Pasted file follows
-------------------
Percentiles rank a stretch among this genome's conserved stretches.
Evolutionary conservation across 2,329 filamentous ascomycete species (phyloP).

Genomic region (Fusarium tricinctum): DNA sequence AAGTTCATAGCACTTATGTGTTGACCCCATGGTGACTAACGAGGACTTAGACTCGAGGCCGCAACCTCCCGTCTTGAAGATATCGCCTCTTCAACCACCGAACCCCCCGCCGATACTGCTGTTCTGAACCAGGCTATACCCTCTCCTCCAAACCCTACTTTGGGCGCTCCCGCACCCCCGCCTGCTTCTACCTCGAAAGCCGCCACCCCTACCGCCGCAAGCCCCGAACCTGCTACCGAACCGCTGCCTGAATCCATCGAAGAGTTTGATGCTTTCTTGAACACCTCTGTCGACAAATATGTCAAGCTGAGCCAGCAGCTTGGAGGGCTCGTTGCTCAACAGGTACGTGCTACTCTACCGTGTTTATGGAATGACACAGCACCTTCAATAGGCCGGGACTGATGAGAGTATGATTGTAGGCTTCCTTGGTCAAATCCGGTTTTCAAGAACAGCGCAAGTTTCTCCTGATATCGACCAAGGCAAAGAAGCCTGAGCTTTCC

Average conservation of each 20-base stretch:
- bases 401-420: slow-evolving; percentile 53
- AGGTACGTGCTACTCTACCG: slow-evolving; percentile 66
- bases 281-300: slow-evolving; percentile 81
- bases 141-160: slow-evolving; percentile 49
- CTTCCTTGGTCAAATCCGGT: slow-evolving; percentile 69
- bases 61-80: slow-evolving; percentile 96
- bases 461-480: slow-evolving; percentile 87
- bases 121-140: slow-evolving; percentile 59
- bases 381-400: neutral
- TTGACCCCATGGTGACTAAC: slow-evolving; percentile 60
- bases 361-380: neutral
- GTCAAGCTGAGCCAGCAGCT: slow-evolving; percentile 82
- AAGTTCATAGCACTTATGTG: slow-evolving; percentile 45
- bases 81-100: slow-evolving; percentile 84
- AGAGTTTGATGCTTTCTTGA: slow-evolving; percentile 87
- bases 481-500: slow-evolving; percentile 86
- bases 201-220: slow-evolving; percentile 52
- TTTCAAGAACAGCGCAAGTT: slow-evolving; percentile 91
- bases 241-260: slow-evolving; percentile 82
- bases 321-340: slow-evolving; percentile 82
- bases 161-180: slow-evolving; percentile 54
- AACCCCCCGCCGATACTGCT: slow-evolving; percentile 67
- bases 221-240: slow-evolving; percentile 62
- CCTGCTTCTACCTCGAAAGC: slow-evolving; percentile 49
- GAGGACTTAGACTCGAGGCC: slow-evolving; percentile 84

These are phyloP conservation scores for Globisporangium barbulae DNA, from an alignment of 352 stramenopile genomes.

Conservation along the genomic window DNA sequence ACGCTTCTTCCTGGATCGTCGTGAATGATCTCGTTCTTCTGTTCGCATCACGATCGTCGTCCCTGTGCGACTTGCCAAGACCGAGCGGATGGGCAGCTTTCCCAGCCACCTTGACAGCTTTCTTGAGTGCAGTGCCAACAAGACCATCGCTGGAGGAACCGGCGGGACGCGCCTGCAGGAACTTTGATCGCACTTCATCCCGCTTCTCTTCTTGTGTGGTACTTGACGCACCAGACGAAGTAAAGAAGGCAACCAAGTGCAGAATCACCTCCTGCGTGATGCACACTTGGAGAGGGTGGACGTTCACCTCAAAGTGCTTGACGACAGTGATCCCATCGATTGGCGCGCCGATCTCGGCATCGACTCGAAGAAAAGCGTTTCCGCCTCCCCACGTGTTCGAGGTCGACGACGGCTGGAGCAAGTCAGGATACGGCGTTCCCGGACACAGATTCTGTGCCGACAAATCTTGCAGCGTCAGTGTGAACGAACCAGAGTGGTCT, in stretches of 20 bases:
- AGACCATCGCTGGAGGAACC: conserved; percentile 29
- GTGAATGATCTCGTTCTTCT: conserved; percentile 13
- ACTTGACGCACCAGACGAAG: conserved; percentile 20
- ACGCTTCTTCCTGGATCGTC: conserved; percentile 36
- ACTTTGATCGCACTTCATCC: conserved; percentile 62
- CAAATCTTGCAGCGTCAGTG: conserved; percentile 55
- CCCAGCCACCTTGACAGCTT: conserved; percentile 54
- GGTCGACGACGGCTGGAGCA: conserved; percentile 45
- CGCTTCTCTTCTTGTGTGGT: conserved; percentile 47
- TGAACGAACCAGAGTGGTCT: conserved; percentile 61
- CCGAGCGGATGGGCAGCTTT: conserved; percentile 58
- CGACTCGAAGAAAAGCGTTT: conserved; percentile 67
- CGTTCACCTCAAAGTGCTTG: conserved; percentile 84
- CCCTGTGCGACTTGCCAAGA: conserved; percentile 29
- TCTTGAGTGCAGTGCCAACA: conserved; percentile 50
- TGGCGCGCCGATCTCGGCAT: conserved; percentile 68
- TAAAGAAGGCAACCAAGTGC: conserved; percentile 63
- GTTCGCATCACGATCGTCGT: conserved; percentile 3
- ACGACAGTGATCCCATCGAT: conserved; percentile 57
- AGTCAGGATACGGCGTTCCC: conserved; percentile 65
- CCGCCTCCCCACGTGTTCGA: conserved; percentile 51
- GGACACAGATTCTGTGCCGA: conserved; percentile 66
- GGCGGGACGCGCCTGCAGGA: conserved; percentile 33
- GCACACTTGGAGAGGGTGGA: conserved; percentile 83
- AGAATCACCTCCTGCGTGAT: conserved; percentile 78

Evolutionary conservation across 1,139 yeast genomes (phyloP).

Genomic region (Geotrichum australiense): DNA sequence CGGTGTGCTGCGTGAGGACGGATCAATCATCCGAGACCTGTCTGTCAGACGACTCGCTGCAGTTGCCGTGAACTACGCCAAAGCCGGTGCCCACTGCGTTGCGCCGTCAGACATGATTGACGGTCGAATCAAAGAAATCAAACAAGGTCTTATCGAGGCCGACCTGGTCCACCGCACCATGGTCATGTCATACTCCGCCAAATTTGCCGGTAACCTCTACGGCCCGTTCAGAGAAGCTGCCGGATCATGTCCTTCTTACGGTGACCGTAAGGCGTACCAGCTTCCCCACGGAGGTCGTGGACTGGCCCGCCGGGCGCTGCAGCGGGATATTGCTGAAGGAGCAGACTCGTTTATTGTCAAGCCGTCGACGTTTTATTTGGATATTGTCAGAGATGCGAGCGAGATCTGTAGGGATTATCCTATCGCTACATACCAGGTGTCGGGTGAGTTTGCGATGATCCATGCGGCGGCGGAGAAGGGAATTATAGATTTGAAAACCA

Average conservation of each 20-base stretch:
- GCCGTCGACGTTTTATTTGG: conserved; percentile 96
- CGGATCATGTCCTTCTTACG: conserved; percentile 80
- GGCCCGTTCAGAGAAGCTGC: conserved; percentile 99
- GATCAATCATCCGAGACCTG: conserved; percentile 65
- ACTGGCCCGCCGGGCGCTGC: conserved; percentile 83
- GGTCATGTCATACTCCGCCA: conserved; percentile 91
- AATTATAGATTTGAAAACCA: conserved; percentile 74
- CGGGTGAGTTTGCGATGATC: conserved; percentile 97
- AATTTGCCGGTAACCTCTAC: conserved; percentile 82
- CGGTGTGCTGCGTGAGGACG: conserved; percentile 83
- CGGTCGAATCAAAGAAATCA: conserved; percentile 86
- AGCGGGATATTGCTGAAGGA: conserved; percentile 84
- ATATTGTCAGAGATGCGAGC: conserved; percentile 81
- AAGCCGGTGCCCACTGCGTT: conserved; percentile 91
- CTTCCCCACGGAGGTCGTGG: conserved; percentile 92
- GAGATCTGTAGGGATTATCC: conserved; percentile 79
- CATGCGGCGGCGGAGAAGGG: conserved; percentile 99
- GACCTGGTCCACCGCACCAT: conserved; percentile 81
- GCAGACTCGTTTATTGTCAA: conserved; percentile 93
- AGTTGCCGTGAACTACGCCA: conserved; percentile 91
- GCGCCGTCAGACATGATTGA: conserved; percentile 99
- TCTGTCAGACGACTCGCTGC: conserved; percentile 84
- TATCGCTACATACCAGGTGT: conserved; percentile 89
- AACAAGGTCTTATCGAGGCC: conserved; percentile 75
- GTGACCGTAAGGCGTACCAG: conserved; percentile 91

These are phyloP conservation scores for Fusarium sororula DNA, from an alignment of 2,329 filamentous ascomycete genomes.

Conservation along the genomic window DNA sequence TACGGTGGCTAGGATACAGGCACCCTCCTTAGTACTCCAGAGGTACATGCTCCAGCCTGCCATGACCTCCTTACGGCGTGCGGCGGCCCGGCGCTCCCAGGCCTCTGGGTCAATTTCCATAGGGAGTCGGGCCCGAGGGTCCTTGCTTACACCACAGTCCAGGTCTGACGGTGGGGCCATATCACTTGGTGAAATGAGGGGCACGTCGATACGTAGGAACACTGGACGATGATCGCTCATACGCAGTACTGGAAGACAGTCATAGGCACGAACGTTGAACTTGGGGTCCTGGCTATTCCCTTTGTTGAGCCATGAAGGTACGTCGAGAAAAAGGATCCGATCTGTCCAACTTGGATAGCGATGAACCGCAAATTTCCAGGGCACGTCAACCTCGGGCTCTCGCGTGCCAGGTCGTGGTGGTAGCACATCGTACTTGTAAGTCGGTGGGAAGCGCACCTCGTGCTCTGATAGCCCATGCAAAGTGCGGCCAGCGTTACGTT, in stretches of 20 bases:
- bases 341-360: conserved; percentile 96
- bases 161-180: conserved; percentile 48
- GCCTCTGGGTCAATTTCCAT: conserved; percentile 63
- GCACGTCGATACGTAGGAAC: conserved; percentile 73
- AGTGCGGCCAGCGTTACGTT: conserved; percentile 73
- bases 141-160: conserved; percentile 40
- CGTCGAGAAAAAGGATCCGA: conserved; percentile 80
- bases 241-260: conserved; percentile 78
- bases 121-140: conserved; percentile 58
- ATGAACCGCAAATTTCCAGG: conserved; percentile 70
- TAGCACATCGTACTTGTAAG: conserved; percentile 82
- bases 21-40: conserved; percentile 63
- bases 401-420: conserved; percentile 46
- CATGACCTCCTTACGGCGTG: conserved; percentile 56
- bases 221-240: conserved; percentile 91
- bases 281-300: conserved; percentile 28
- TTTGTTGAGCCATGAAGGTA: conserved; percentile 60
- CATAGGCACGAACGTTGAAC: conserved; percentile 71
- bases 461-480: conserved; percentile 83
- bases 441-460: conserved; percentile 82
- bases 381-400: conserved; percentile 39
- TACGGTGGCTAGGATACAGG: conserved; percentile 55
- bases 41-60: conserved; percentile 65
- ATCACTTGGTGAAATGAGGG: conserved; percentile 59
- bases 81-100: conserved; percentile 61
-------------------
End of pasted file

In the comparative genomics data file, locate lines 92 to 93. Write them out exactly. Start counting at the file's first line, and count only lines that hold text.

- bases 141-160: conserved; percentile 40
- CGTCGAGAAAAAGGATCCGA: conserved; percentile 80